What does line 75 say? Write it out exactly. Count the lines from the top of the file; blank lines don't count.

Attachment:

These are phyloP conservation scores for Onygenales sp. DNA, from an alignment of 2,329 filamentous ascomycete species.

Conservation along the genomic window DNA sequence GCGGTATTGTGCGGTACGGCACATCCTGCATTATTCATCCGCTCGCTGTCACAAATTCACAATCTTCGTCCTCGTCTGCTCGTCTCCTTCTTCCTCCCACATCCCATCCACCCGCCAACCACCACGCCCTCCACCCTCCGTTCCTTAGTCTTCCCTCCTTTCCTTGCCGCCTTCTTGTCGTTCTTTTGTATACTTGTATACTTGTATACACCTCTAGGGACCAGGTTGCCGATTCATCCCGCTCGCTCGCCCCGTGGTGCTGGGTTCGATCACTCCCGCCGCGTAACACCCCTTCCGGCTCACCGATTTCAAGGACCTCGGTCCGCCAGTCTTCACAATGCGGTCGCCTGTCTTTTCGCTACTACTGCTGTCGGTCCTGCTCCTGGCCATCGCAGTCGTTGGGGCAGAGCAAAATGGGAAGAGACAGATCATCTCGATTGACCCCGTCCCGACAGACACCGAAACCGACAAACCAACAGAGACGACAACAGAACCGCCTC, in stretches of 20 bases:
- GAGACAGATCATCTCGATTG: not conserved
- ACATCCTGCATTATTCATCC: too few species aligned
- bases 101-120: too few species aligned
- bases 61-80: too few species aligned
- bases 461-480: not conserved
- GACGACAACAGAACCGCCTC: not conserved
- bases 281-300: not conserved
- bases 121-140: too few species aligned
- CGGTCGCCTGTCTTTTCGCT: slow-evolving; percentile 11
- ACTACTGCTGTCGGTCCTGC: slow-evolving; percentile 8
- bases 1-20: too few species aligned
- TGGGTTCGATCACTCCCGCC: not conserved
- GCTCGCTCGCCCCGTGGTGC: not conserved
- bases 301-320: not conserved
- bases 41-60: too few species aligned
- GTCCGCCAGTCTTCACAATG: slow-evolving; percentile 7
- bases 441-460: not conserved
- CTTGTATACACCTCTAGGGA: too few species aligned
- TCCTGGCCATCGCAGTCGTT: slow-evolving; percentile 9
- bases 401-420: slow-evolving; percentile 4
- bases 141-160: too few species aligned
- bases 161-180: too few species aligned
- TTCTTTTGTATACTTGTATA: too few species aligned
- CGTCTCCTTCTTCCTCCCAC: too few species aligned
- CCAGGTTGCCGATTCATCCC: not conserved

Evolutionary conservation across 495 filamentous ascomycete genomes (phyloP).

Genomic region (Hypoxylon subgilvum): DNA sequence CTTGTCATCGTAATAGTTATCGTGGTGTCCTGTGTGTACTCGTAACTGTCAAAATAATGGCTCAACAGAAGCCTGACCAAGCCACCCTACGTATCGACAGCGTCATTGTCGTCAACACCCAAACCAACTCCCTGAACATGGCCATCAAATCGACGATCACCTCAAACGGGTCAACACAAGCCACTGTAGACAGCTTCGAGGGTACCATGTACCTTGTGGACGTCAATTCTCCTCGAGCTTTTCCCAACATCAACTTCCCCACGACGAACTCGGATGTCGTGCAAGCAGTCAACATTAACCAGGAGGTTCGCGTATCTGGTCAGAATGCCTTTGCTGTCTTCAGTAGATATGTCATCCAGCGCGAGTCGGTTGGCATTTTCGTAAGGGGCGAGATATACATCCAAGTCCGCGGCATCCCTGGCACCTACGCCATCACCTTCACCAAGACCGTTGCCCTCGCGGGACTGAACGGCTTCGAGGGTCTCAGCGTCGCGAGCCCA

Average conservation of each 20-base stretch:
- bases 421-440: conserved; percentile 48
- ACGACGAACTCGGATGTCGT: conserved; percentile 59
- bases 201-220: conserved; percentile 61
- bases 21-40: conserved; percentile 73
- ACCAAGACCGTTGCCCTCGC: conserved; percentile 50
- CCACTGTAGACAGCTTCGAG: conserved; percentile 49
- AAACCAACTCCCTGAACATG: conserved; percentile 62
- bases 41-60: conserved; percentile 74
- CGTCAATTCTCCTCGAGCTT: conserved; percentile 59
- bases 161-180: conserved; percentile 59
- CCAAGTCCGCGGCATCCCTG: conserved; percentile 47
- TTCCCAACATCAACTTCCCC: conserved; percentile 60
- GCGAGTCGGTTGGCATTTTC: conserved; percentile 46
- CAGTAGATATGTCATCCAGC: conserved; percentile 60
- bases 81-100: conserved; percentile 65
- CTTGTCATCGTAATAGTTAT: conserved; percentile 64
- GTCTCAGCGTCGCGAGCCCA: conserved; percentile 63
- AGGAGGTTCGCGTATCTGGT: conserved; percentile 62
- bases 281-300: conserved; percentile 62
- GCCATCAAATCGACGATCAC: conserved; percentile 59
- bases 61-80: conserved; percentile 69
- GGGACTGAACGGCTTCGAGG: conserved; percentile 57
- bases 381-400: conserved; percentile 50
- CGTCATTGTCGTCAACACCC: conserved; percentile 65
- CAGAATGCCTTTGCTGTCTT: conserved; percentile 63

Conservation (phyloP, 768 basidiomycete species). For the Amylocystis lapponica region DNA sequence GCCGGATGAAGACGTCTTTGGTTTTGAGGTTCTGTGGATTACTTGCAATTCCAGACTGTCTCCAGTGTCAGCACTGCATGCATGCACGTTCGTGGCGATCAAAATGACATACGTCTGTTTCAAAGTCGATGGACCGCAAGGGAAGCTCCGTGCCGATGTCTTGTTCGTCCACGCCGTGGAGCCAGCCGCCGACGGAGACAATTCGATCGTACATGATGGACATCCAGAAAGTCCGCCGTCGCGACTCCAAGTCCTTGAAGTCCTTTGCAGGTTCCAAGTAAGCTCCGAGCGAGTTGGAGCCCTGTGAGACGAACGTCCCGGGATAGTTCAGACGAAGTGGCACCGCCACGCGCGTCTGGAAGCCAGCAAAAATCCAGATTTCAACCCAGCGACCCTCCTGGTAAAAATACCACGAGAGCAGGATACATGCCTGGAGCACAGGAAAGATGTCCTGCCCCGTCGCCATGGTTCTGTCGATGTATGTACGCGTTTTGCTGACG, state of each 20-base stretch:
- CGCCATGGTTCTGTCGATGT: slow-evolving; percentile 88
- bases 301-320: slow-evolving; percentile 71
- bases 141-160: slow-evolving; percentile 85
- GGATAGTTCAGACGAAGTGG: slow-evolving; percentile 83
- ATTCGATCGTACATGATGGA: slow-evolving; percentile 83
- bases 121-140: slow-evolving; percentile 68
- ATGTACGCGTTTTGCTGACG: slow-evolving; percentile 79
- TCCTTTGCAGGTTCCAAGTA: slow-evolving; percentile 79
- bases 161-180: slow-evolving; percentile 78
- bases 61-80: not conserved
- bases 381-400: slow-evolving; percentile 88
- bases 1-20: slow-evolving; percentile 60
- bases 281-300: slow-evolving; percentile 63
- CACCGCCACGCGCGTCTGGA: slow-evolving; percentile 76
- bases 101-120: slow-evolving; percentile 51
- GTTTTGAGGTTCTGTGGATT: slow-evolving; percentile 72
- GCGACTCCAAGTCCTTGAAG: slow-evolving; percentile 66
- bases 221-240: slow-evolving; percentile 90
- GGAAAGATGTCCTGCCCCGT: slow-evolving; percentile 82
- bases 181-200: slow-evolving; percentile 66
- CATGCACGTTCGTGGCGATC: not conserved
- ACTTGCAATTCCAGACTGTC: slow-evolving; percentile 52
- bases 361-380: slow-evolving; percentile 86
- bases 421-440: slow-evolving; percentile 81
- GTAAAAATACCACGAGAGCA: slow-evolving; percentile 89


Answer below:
- GGAAAGATGTCCTGCCCCGT: slow-evolving; percentile 82